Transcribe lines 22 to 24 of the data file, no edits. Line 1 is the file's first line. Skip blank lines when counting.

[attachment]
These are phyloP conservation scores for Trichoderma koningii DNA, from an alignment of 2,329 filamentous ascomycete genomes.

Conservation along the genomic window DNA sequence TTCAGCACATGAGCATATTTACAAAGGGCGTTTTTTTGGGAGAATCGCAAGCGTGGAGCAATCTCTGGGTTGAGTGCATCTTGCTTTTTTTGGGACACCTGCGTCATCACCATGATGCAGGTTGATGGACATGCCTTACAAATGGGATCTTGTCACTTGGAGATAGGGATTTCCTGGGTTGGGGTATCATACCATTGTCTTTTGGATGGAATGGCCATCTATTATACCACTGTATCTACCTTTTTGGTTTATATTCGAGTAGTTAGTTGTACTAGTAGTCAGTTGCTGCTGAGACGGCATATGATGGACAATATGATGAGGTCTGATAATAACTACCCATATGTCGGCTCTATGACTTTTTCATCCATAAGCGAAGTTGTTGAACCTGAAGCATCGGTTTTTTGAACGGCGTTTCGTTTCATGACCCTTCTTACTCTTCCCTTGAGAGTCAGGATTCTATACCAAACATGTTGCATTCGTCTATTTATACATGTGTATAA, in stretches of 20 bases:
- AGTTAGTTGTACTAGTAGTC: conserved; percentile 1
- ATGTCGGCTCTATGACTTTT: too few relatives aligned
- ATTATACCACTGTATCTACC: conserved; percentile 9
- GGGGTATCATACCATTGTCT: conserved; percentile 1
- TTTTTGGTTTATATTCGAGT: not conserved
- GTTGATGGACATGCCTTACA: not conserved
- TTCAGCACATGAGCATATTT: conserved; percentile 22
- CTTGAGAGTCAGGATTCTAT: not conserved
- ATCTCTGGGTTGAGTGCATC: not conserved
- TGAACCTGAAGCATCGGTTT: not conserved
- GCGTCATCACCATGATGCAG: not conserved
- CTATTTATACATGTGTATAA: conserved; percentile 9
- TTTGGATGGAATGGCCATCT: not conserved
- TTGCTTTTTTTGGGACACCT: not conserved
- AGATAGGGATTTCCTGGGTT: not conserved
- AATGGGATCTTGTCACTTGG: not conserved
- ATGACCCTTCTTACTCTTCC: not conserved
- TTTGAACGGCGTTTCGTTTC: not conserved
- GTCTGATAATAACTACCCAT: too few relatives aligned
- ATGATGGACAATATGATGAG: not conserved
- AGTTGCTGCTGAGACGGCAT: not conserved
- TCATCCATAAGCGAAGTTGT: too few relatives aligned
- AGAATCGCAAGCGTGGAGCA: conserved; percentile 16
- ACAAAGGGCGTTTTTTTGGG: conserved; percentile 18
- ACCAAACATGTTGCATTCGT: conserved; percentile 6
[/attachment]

- ATGATGGACAATATGATGAG: not conserved
- AGTTGCTGCTGAGACGGCAT: not conserved
- TCATCCATAAGCGAAGTTGT: too few relatives aligned